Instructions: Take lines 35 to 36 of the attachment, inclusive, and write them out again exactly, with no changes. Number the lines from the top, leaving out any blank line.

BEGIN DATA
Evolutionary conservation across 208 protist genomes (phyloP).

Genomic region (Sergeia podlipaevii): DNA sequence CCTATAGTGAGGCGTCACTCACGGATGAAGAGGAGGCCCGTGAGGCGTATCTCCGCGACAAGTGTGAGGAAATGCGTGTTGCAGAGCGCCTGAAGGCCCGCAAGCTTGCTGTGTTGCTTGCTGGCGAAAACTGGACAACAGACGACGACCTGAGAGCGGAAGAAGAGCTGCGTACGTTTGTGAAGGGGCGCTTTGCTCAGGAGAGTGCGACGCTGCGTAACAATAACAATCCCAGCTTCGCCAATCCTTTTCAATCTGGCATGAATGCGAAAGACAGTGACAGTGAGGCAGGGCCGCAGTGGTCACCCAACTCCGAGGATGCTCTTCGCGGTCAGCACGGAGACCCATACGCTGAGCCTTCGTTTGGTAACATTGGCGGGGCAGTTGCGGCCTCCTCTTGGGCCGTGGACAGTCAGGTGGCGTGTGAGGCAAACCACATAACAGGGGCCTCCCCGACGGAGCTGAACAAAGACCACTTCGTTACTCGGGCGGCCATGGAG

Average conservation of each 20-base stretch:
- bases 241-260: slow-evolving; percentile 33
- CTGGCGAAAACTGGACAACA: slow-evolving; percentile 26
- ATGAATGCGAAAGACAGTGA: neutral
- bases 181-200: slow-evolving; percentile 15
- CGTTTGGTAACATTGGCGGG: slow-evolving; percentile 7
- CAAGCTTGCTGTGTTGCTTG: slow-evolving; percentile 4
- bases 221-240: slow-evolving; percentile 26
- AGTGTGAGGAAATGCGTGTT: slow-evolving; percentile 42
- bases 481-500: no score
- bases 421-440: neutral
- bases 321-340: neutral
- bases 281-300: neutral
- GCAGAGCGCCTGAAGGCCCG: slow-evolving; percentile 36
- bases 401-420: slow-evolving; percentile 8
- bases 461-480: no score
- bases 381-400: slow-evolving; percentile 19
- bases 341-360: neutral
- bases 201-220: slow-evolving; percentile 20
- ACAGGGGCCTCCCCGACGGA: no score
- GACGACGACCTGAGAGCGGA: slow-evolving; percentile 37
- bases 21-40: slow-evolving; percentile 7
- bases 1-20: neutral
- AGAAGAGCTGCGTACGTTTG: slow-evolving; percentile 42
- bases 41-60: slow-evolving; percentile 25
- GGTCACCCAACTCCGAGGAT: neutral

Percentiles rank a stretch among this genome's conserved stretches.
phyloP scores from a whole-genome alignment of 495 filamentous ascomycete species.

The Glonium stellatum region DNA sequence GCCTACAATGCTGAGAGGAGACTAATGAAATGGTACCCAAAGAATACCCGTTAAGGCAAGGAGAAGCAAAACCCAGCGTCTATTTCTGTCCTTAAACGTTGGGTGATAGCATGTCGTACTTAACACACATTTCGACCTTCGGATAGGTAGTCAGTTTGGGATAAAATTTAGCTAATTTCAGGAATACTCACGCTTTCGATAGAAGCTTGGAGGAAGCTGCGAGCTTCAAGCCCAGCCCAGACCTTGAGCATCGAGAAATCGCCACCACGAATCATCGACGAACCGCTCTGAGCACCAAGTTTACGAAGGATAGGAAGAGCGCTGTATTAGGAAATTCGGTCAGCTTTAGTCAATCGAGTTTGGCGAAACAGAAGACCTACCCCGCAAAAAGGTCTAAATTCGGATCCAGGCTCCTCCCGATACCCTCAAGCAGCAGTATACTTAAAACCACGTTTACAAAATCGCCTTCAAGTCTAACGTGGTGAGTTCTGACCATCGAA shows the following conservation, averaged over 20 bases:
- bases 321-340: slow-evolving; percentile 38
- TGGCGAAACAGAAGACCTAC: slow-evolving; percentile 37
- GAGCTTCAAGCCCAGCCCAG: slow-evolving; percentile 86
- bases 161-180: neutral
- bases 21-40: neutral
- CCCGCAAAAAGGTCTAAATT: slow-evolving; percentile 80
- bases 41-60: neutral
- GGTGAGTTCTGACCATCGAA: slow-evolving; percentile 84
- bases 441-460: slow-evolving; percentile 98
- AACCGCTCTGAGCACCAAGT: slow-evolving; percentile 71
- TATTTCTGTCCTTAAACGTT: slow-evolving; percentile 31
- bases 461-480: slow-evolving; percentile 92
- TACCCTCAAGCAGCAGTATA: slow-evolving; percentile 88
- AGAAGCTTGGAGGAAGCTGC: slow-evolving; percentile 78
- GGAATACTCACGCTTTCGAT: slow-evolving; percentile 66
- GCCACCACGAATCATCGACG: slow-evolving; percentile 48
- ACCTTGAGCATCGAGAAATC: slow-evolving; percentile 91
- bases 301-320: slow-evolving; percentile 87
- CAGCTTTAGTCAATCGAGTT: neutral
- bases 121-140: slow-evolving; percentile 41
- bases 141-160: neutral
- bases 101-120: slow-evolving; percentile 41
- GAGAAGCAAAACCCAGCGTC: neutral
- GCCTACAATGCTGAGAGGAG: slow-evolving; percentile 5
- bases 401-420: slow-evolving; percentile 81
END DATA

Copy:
- bases 161-180: neutral
- bases 21-40: neutral